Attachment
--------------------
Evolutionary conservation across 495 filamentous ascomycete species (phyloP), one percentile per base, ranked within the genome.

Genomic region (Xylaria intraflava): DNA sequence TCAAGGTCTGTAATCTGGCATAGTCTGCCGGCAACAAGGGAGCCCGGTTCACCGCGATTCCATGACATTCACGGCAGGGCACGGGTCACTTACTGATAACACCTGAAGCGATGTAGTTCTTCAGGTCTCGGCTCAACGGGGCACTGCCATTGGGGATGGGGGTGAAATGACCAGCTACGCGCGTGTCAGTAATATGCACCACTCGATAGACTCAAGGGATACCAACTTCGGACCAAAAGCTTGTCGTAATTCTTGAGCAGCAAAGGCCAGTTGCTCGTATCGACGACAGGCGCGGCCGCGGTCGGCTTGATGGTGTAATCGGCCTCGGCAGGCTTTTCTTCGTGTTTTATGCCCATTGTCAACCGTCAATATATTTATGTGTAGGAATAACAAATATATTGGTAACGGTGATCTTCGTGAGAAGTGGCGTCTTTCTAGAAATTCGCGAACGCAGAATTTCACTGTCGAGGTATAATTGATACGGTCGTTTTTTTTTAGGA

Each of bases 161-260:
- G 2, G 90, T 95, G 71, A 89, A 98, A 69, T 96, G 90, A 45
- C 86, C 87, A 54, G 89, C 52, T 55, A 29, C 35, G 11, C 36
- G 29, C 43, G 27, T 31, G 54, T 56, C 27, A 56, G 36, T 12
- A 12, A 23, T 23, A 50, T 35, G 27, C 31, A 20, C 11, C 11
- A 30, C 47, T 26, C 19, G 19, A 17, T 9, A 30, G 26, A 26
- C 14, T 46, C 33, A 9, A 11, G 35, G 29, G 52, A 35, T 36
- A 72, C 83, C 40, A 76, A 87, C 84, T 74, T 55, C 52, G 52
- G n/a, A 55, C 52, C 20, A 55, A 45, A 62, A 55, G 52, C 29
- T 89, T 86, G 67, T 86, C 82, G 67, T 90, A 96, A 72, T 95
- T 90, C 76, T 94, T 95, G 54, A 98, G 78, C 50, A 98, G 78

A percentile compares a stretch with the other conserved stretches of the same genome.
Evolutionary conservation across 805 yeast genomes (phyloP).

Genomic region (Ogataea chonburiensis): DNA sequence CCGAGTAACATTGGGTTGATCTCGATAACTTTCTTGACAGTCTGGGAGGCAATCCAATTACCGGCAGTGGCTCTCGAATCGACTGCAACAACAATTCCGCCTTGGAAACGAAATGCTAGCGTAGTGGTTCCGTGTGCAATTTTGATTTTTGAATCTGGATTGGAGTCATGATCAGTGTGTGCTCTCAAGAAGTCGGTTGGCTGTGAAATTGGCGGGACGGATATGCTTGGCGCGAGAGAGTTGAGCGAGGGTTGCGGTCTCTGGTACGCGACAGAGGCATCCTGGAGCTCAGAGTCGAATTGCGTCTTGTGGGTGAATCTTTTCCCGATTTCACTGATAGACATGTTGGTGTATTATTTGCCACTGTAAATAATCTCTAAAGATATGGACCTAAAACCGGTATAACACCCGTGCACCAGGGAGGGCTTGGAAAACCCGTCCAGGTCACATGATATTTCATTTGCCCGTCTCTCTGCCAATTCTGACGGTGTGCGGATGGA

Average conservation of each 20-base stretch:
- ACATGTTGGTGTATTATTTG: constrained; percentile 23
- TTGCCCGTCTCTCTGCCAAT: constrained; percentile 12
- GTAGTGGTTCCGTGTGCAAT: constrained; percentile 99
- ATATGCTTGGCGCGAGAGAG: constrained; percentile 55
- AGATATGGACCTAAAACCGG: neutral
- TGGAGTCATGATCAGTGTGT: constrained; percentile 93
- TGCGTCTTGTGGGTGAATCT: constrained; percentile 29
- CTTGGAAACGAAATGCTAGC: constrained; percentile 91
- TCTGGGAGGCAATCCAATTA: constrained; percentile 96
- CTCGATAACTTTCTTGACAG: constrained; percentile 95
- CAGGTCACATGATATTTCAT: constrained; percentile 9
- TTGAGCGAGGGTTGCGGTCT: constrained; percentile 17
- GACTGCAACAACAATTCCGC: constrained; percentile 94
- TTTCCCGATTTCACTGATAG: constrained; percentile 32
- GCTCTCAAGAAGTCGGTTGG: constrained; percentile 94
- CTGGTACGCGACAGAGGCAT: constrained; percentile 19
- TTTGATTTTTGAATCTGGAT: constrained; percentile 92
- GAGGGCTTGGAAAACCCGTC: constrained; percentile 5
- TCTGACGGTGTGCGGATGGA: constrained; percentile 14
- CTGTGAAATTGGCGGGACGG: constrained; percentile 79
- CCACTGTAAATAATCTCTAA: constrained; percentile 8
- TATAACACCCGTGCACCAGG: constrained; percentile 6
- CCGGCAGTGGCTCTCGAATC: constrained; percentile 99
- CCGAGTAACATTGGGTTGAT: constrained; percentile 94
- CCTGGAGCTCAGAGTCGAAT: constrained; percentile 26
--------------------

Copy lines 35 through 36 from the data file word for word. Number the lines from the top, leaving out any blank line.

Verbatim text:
- GAGGGCTTGGAAAACCCGTC: constrained; percentile 5
- TCTGACGGTGTGCGGATGGA: constrained; percentile 14